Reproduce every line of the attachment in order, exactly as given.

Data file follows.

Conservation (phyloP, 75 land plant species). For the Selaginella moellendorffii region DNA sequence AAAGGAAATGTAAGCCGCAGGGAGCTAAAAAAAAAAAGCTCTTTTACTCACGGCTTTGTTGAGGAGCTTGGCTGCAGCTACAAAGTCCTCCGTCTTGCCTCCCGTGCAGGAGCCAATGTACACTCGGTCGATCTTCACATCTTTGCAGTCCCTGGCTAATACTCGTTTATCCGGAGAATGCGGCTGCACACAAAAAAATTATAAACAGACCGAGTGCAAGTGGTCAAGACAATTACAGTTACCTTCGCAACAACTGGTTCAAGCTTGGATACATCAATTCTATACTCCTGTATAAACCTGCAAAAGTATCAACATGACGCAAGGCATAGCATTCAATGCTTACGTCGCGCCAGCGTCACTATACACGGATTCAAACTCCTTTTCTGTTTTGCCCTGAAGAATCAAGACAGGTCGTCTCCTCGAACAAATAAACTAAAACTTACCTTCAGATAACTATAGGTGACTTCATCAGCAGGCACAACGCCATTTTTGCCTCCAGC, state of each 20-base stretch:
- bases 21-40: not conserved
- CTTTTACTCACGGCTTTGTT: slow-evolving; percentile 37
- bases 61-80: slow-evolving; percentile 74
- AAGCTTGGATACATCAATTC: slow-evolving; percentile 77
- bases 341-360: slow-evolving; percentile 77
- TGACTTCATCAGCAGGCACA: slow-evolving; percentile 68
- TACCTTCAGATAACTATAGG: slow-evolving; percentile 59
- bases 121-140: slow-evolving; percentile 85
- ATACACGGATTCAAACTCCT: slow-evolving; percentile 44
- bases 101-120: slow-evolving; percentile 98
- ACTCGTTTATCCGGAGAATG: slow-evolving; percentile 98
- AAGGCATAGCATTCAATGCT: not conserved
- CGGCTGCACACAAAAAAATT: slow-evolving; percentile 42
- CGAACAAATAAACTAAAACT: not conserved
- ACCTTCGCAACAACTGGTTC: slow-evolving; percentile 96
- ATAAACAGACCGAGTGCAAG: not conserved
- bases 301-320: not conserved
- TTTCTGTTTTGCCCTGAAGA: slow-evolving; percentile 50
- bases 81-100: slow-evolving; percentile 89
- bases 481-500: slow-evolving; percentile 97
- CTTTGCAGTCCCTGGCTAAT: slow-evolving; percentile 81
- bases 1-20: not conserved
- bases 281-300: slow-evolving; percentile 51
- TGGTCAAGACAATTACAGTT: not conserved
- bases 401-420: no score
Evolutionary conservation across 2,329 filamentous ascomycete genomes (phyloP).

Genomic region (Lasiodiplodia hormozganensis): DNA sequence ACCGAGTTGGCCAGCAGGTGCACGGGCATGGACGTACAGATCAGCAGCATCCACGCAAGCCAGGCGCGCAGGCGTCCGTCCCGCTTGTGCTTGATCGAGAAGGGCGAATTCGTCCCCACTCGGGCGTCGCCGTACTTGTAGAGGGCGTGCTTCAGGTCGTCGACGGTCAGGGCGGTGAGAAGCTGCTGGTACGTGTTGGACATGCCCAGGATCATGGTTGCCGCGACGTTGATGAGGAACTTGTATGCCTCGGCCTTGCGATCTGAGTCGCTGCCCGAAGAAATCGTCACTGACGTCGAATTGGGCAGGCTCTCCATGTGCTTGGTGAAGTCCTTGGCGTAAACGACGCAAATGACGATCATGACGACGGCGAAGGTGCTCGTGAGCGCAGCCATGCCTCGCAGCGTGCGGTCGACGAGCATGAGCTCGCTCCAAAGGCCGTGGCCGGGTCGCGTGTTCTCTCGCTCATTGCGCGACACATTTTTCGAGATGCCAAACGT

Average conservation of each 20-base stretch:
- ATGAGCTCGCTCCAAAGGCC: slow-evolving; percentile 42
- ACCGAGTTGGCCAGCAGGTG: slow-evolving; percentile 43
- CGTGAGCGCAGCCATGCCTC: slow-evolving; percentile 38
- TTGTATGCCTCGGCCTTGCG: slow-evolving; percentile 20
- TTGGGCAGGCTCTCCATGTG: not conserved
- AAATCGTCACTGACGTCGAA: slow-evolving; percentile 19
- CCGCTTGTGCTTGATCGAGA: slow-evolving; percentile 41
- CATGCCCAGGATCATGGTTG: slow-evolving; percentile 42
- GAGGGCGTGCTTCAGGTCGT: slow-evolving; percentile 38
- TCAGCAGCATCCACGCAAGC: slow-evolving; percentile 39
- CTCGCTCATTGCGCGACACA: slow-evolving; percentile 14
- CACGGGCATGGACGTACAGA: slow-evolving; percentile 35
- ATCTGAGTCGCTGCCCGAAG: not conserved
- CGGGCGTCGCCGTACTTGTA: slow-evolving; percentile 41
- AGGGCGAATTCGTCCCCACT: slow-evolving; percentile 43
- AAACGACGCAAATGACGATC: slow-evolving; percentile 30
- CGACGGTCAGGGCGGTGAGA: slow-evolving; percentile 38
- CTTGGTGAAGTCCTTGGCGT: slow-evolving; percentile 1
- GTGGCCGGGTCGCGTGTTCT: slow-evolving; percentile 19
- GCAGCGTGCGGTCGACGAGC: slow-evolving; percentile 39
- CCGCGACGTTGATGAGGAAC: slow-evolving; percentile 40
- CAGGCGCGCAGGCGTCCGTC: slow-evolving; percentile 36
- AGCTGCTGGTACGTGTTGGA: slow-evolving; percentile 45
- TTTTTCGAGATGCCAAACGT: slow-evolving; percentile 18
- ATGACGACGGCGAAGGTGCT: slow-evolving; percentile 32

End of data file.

Conservation (phyloP, 75 land plant species). For the Selaginella moellendorffii region DNA sequence AAAGGAAATGTAAGCCGCAGGGAGCTAAAAAAAAAAAGCTCTTTTACTCACGGCTTTGTTGAGGAGCTTGGCTGCAGCTACAAAGTCCTCCGTCTTGCCTCCCGTGCAGGAGCCAATGTACACTCGGTCGATCTTCACATCTTTGCAGTCCCTGGCTAATACTCGTTTATCCGGAGAATGCGGCTGCACACAAAAAAATTATAAACAGACCGAGTGCAAGTGGTCAAGACAATTACAGTTACCTTCGCAACAACTGGTTCAAGCTTGGATACATCAATTCTATACTCCTGTATAAACCTGCAAAAGTATCAACATGACGCAAGGCATAGCATTCAATGCTTACGTCGCGCCAGCGTCACTATACACGGATTCAAACTCCTTTTCTGTTTTGCCCTGAAGAATCAAGACAGGTCGTCTCCTCGAACAAATAAACTAAAACTTACCTTCAGATAACTATAGGTGACTTCATCAGCAGGCACAACGCCATTTTTGCCTCCAGC, state of each 20-base stretch:
- bases 21-40: not conserved
- CTTTTACTCACGGCTTTGTT: slow-evolving; percentile 37
- bases 61-80: slow-evolving; percentile 74
- AAGCTTGGATACATCAATTC: slow-evolving; percentile 77
- bases 341-360: slow-evolving; percentile 77
- TGACTTCATCAGCAGGCACA: slow-evolving; percentile 68
- TACCTTCAGATAACTATAGG: slow-evolving; percentile 59
- bases 121-140: slow-evolving; percentile 85
- ATACACGGATTCAAACTCCT: slow-evolving; percentile 44
- bases 101-120: slow-evolving; percentile 98
- ACTCGTTTATCCGGAGAATG: slow-evolving; percentile 98
- AAGGCATAGCATTCAATGCT: not conserved
- CGGCTGCACACAAAAAAATT: slow-evolving; percentile 42
- CGAACAAATAAACTAAAACT: not conserved
- ACCTTCGCAACAACTGGTTC: slow-evolving; percentile 96
- ATAAACAGACCGAGTGCAAG: not conserved
- bases 301-320: not conserved
- TTTCTGTTTTGCCCTGAAGA: slow-evolving; percentile 50
- bases 81-100: slow-evolving; percentile 89
- bases 481-500: slow-evolving; percentile 97
- CTTTGCAGTCCCTGGCTAAT: slow-evolving; percentile 81
- bases 1-20: not conserved
- bases 281-300: slow-evolving; percentile 51
- TGGTCAAGACAATTACAGTT: not conserved
- bases 401-420: no score
Evolutionary conservation across 2,329 filamentous ascomycete genomes (phyloP).

Genomic region (Lasiodiplodia hormozganensis): DNA sequence ACCGAGTTGGCCAGCAGGTGCACGGGCATGGACGTACAGATCAGCAGCATCCACGCAAGCCAGGCGCGCAGGCGTCCGTCCCGCTTGTGCTTGATCGAGAAGGGCGAATTCGTCCCCACTCGGGCGTCGCCGTACTTGTAGAGGGCGTGCTTCAGGTCGTCGACGGTCAGGGCGGTGAGAAGCTGCTGGTACGTGTTGGACATGCCCAGGATCATGGTTGCCGCGACGTTGATGAGGAACTTGTATGCCTCGGCCTTGCGATCTGAGTCGCTGCCCGAAGAAATCGTCACTGACGTCGAATTGGGCAGGCTCTCCATGTGCTTGGTGAAGTCCTTGGCGTAAACGACGCAAATGACGATCATGACGACGGCGAAGGTGCTCGTGAGCGCAGCCATGCCTCGCAGCGTGCGGTCGACGAGCATGAGCTCGCTCCAAAGGCCGTGGCCGGGTCGCGTGTTCTCTCGCTCATTGCGCGACACATTTTTCGAGATGCCAAACGT

Average conservation of each 20-base stretch:
- ATGAGCTCGCTCCAAAGGCC: slow-evolving; percentile 42
- ACCGAGTTGGCCAGCAGGTG: slow-evolving; percentile 43
- CGTGAGCGCAGCCATGCCTC: slow-evolving; percentile 38
- TTGTATGCCTCGGCCTTGCG: slow-evolving; percentile 20
- TTGGGCAGGCTCTCCATGTG: not conserved
- AAATCGTCACTGACGTCGAA: slow-evolving; percentile 19
- CCGCTTGTGCTTGATCGAGA: slow-evolving; percentile 41
- CATGCCCAGGATCATGGTTG: slow-evolving; percentile 42
- GAGGGCGTGCTTCAGGTCGT: slow-evolving; percentile 38
- TCAGCAGCATCCACGCAAGC: slow-evolving; percentile 39
- CTCGCTCATTGCGCGACACA: slow-evolving; percentile 14
- CACGGGCATGGACGTACAGA: slow-evolving; percentile 35
- ATCTGAGTCGCTGCCCGAAG: not conserved
- CGGGCGTCGCCGTACTTGTA: slow-evolving; percentile 41
- AGGGCGAATTCGTCCCCACT: slow-evolving; percentile 43
- AAACGACGCAAATGACGATC: slow-evolving; percentile 30
- CGACGGTCAGGGCGGTGAGA: slow-evolving; percentile 38
- CTTGGTGAAGTCCTTGGCGT: slow-evolving; percentile 1
- GTGGCCGGGTCGCGTGTTCT: slow-evolving; percentile 19
- GCAGCGTGCGGTCGACGAGC: slow-evolving; percentile 39
- CCGCGACGTTGATGAGGAAC: slow-evolving; percentile 40
- CAGGCGCGCAGGCGTCCGTC: slow-evolving; percentile 36
- AGCTGCTGGTACGTGTTGGA: slow-evolving; percentile 45
- TTTTTCGAGATGCCAAACGT: slow-evolving; percentile 18
- ATGACGACGGCGAAGGTGCT: slow-evolving; percentile 32